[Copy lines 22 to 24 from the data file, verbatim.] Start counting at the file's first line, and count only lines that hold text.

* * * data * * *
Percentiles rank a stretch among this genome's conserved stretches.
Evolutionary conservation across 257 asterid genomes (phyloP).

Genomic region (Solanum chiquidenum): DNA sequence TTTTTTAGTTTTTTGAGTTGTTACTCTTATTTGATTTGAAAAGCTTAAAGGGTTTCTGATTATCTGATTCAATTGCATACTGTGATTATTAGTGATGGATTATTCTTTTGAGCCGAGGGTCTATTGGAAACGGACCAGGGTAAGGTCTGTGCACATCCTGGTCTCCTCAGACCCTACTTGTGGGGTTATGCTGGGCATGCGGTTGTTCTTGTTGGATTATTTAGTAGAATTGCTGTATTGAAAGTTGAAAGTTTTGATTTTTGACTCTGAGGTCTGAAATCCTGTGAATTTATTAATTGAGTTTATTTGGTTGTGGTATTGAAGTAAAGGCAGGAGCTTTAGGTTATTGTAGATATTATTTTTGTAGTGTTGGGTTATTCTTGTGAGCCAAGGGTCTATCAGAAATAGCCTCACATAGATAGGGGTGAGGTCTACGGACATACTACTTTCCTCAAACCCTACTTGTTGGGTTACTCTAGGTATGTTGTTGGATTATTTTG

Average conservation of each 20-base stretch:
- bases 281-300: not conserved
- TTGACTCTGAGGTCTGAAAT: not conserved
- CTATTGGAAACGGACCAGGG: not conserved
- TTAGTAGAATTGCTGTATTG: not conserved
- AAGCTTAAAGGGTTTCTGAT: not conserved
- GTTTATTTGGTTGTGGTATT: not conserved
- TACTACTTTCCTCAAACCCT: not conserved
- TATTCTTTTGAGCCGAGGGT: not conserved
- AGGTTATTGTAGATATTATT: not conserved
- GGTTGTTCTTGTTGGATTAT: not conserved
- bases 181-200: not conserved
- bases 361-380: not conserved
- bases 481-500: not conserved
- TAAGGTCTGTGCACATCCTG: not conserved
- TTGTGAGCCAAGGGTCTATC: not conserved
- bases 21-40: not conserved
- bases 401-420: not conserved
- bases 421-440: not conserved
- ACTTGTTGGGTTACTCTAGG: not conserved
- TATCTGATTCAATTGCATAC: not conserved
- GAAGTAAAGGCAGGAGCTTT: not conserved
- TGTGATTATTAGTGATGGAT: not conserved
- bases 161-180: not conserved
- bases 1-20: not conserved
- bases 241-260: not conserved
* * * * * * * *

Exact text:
- bases 421-440: not conserved
- ACTTGTTGGGTTACTCTAGG: not conserved
- TATCTGATTCAATTGCATAC: not conserved